July 4, 2011

Volvo C70

Happy ‘Merica Day! (Thank you, Nerdist Chris Hardwick.)  We are back in the land of good wireless Interwebs and less hybrids.  At least we don’t live in LA where hybrids come with a California driver’s license.  Anyway, happy 4th!  Be safe and don’t blow any body parts off!  To the good stuff.

            Who knew that Volvo made a sporty hard top convertible? 

We didn’t. 

In fact we had to Google: Volvo convertible, just to see which model we needed to ask the dealership to test.  Volvo is known for vehicle safety and the dealership presented this mantra at every chance.  The salesman’s cubicle was sealed with a glass door and locked.  They informed us that they would not give away our information when they took our license and insurance information.  They even had us sign a form saying we had been notified that they wouldn’t sell our info.  As always we asked to take the car out by ourselves and that didn’t happen this time.  We loved that we drove the car harder with the salesman in the vehicle, encouraging us to “push it.”  The C70 T5 with its five cylinder turbo-charged safety-conscious aluminum engine responded very well.

                The Interior of this particular Volvo was sparse.  All of the switches, buttons, climate control, etc. are located on a floating center console.  To show off, Volvo has compressed all the wiring in the middle portion of the vehicle to create a slim casing for the climate control and media center.  It didn’t bother us that much compared to the frustration we felt from the tiny buttons located there.  The interior felt very utilitarian.  There isn’t any elaborate stitching on the seats and steering wheel like the BMW and Mercedes, but at the same time, which Swede isn’t practical and to the point.
                The media center was straight forward as long as you wanted the station that was already on. We pretty much ignored it, but thought it looked like something that Fisher Price could market to parents as mobile media for toddlers; durable over-engineered plastic. 
                One thing that we noticed is the width of legroom for the driver.  We’ve got long legs and when we can’t move the seat back any more then our legs tend to bow out.  In this car though, every place we went to rest our knees was surrounded by hard plastic.  Normally in most cars there is some soft type material there, but this Volvo feels like it was designed by short people who don’t understand this leg issue (First world problems!)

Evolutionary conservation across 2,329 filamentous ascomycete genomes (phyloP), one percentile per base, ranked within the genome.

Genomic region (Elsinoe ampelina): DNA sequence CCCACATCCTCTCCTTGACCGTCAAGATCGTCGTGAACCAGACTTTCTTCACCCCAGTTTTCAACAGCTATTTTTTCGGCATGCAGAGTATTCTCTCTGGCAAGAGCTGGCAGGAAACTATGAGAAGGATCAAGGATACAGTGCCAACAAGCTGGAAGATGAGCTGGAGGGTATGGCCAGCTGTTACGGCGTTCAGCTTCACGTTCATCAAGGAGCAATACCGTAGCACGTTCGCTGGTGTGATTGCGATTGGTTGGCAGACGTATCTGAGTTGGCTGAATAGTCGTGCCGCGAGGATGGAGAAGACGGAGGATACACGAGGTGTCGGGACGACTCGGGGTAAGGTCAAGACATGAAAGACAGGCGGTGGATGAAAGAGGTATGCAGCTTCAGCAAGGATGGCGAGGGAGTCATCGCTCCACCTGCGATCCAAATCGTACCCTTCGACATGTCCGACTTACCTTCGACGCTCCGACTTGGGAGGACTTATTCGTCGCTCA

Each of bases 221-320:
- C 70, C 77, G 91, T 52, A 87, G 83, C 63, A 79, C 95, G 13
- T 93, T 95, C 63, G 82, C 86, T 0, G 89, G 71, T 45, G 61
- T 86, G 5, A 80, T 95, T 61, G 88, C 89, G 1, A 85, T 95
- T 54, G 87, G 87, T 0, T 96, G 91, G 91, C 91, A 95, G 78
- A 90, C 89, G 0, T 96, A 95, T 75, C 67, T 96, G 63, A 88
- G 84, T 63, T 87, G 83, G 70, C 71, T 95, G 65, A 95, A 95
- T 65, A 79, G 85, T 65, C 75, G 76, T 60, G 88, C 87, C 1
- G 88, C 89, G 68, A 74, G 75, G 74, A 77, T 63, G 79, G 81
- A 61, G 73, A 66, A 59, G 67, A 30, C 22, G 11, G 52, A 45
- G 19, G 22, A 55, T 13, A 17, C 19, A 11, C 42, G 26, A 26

The seats were comfortable for the front passengers and the non-leg owning occupants in the back.  If you’ve got legs, you won’t be comfortable in the back (Is anyone else sensing a theme?). 

                The C70 has a retractable hard top roof that stows away quickly (around 20 seconds), but Volvo demands that the car is stopped in park and that the sun be in the right position.  It took the salesman a couple of tries before we could get the top down.  The radio antenna is found on the trunk hood, instead of on top of the windscreen like the IS250C.  There are a number of color options and the color we drove is hideous, like metallic baby blue, just not easy to look at. 
                The sound of the C70 was nothing that we noticed.  We didn’t notice an absence of sound either, but it was one of those weird in between areas where you think you can hear something, but it keeps escaping you.
                The front of the C70 looks pretty tough, while the back has the offset taillight configuration that is a Volvo standard.  None of it made us nauseous, but we weren’t thrilled with the overall look.  We did like the wheels.  It had nice wheels (Pulitzer here we come…).

                The performance of the C70 was great compared to the Lexus and Jeep.  It was about the same as the Mini, but wasn’t as powerful as the Mercedes.  The ride of the Volvo and its five-cylinder 227hp turbo-charged engine made it a fun and comfortable ride.  The Lexus has a great ride, but the power of the Volvo moves it ahead of the Lexus in our rankings. 
                We did notice a considerable amount of wheel spin and the traction control having to activate just leaving regular traffic lights.  We fully embrace wheel spin, but the traction control was really working hard when we were not driving the car very hard.  In fact the salesman kept telling us on the push it harder and even had us turn some tight corners in a church parking lot (Yes, we know, Jesus is always watching.  Peer Pressure sucks.).  The five speed automatic transmission that has manual shift control had a lot to do with this.  Even though it’s an automatic, when you start using the manual shift control, it starts to feel rough and jerky like a true manual transmission driven by an inept teenager.
                There was some torque steering too.  Since this is a front wheel drive car, the front wheels are supplying the power to move the vehicle.  If you take your hands off the steering wheel and hit the gas, the force of the acceleration will pull the car one way.  It wasn’t so bad that we had to fight it, but we did notice that it was there.  Torque steering is almost always an issue on powerful front wheel drive cars.  Most people don’t tend to drive hard enough (or with their hands off the wheel) to experience it.

                The C70 was a breath of fresh air after the Lexus.  We drove them both on the same day and were grateful for the Volvo.  The Lexus had a great ride, but the Volvo had a pretty good ride too.  The Volvo moved ahead in performance and exterior appeal (mainly because the Lexus was so hard to look at), while the Lexus dominated with the plush interior.  The C70 was priced around $44,000, or overpriced as we saw it.

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